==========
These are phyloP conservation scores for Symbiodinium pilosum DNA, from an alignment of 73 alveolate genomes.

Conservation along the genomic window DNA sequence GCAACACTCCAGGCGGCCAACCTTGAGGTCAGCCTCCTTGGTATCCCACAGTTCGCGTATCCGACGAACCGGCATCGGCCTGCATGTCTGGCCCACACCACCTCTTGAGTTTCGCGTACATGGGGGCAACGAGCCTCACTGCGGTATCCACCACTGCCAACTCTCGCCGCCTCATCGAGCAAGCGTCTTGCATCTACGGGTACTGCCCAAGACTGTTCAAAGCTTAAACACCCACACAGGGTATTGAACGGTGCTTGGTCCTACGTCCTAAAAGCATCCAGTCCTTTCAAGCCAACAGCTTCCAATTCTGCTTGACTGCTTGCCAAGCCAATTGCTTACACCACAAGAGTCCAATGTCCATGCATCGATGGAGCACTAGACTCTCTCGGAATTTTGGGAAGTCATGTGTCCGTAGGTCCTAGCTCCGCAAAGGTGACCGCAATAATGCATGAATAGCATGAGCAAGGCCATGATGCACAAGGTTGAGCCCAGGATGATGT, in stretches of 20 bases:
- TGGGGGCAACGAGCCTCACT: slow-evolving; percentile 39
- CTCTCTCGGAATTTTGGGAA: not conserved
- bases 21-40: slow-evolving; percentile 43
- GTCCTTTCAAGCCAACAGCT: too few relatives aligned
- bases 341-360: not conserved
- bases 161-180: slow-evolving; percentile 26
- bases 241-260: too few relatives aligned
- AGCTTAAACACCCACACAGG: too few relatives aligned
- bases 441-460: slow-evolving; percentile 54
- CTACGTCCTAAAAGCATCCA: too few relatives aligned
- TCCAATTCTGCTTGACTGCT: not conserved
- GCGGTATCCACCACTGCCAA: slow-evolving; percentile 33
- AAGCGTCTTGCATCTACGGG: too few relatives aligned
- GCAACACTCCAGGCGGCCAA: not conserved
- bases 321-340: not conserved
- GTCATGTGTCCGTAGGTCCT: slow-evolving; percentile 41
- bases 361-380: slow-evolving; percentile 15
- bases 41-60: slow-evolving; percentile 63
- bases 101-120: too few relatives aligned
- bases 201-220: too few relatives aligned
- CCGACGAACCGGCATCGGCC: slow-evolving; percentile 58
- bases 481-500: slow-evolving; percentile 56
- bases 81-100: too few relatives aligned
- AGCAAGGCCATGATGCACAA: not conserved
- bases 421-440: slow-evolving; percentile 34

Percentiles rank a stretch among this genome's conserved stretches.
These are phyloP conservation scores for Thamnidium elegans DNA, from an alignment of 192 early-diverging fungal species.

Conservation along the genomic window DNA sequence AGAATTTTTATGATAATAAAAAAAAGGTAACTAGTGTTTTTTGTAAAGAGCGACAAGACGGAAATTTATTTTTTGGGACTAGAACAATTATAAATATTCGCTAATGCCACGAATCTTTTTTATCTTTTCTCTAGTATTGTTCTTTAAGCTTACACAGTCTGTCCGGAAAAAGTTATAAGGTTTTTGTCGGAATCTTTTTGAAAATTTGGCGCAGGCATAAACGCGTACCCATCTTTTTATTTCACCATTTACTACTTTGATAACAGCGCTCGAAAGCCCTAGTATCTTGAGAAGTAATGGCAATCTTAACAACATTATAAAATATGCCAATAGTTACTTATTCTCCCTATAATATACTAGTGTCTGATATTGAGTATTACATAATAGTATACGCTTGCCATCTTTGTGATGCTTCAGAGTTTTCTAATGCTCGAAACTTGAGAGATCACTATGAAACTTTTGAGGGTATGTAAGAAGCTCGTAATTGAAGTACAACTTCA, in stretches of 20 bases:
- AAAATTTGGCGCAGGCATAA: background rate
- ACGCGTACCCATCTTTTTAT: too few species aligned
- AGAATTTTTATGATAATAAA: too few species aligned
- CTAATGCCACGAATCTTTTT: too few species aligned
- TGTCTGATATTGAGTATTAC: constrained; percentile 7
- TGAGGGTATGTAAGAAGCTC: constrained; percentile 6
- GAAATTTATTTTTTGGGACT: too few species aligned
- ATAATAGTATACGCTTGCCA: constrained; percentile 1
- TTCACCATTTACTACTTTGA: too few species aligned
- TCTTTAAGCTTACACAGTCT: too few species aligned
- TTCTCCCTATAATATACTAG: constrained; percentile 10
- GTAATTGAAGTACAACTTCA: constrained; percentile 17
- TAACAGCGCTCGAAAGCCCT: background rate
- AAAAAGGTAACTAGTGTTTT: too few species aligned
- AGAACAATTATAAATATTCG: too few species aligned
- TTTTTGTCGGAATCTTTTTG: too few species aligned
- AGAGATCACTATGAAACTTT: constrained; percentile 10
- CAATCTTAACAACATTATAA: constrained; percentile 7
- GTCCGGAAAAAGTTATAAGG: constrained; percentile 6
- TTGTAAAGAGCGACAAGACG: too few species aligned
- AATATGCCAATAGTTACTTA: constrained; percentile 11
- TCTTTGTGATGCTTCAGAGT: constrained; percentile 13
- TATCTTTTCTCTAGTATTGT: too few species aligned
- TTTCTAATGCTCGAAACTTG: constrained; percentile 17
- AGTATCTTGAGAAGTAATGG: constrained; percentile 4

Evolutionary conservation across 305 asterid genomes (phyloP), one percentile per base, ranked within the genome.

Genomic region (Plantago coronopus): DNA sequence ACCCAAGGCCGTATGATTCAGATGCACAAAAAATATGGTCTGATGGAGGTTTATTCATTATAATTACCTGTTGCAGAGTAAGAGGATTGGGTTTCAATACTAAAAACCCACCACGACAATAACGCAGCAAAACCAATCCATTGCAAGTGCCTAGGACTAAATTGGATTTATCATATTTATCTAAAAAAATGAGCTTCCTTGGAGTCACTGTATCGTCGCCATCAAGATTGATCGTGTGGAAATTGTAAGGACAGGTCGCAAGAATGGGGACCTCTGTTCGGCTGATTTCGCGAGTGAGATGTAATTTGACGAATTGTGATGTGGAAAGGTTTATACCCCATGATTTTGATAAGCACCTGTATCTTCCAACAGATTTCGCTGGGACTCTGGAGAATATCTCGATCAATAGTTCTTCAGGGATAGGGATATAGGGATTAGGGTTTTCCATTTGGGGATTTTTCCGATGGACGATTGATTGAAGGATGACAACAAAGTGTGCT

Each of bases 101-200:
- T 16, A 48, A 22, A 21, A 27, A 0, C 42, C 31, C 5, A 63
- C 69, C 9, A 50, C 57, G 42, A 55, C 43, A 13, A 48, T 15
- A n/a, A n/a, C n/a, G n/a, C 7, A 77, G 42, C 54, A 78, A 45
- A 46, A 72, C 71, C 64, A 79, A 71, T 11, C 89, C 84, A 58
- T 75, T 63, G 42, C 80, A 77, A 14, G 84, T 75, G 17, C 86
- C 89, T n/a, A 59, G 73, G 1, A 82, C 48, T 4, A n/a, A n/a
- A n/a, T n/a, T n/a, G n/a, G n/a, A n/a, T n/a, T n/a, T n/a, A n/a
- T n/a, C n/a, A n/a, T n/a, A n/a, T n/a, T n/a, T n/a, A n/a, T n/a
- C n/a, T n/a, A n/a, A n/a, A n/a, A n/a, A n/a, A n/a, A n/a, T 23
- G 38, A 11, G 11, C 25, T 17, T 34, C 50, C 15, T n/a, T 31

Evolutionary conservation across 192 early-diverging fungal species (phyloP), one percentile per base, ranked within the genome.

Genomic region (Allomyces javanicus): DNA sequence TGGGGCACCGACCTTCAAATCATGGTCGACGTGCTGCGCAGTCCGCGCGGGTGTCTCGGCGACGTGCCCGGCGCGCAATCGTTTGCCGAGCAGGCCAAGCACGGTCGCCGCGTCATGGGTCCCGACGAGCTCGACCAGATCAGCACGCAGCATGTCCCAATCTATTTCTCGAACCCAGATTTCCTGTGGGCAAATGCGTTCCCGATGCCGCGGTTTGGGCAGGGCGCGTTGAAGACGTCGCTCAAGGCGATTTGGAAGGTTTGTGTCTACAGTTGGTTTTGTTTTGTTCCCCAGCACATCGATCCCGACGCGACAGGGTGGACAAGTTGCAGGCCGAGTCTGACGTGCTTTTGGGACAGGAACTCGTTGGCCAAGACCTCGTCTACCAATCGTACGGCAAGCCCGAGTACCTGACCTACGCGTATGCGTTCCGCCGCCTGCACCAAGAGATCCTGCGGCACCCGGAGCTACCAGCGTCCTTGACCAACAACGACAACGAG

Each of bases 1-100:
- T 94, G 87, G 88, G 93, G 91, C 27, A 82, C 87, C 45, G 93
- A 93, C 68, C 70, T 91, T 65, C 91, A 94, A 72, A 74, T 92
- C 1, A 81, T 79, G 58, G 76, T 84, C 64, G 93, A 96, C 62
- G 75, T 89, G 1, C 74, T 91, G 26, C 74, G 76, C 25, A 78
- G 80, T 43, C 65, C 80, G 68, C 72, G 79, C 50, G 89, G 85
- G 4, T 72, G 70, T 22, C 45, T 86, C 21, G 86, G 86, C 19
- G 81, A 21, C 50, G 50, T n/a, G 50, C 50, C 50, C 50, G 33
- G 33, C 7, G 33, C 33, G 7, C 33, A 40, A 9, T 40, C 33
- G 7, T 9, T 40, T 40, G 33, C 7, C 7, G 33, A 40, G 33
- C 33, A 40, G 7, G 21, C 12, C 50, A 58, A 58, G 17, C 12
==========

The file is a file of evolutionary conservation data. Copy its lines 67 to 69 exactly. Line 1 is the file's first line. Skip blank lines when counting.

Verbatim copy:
- C n/a, T n/a, A n/a, A n/a, A n/a, A n/a, A n/a, A n/a, A n/a, T 23
- G 38, A 11, G 11, C 25, T 17, T 34, C 50, C 15, T n/a, T 31

Evolutionary conservation across 192 early-diverging fungal species (phyloP), one percentile per base, ranked within the genome.